'No deal' Brexit:

Correct as of 19 February 2021

The end of freedom of movement between the UK and European Union (EU) has not just impacted the way that musicians are able to travel from the UK for work, access health insurance and pay social security and tax. The way that instruments and equipment are transported has also changed.

Musicians need to determine if their instruments, equipment or both require additional documents for travel from 1 January 2021. Because national authorities have powers to seize and destroy instruments without appropriate certification (whether you are going abroad or returning to the UK), it is important to understand if this applies to your instrument(s) to ensure its safe and legal transportation.

The two documents that are now relevant to musicians are ATA Carnets (an international customs document that covers the temporary moving of goods) and a Musical Instrument Certificate (MIC) (required for instruments containing certain protected materials).

ATA Carnets

Update for travelling with your instrument from Great Britain to the EU 18 February 2021

We have been advised by the UK Government’s Department for Digital, Culture, Media & Sport (DCMS) that an ATA Carnet is not required for musicians with accompanied instruments (ie carried or taken with the individual in personal baggage or a vehicle) travelling between Great Britain and the EU. We have had further confirmation from HM Treasury, that the same rules apply when travelling to Northern Ireland from Great Britain.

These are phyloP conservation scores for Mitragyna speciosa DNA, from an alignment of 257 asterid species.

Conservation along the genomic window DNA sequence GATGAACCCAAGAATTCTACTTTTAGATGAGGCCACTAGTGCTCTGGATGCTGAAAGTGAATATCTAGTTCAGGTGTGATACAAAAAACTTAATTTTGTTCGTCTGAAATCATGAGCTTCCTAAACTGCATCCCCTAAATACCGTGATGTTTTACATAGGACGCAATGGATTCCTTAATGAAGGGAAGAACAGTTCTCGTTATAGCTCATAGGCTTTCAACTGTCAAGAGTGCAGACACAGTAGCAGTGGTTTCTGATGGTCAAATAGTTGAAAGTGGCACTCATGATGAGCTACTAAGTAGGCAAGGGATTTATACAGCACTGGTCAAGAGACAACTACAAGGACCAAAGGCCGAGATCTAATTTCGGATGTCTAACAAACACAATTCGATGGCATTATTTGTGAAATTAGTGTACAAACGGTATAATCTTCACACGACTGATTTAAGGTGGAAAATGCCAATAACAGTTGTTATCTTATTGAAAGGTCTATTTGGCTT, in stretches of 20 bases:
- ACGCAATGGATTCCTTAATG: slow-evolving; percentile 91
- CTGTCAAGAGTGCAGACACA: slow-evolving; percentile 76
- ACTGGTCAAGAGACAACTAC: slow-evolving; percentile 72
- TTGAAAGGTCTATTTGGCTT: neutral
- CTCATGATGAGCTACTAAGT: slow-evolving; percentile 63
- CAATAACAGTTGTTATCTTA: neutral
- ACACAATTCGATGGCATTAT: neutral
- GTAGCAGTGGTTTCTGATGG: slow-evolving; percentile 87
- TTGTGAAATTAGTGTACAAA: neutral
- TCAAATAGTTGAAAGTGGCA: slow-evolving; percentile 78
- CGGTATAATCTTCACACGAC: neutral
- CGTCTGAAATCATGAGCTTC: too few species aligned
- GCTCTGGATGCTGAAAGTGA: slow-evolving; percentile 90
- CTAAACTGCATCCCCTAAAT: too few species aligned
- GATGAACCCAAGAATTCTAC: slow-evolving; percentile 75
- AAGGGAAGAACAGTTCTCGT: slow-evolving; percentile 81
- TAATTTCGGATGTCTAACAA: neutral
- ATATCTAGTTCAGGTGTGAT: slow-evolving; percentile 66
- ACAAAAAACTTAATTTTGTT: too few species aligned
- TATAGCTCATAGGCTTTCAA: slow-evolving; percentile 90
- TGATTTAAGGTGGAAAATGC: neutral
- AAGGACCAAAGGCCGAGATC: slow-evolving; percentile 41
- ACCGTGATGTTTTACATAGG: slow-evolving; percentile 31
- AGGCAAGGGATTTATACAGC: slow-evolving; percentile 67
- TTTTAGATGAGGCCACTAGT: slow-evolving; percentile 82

However, if instruments are not accompanied (ie they are carried as freight) then customs formalities (through a declaration or use of a carnet) will be required. Please see below for more information about carnets if this applies to you. In these circumstances a carnet will facilitate dealing with customs when entering and leaving the EU, and on entry to Northern Ireland from Great Britain.

Please note, most goods in free circulation in Northern Ireland, including musical instruments and equipment, currently benefit from unfettered access to GB, such that no customs declarations are required either on exit from NI or entry to GB.

The management of EU import and export procedures is the responsibility of the customs authorities of the Member States. It is important that businesses and individuals confirm the processes in advance of their journey.

Please note we have also published further information on the circumstances where a carnet may be used.

The ATA (Admission Temporaire/Temporary Admission) Carnet is an international customs document which will:

1. Allow you to import, on a temporary basis, equipment or goods for events (including live performances) into all countries which are part of the ATA Carnet system on the understanding that you will take all such goods or equipment back with you when you return home;

2. Simplify customs formalities by allowing a single document to be used for clearing goods through customs in the countries within ATA Carnet system. The European Union is considered a single customs territory for the purposes of this system. Without an ATA Carnet you will need to go through each country's customs procedures for the temporary admission of goods e.g. by lodging a temporary import bond.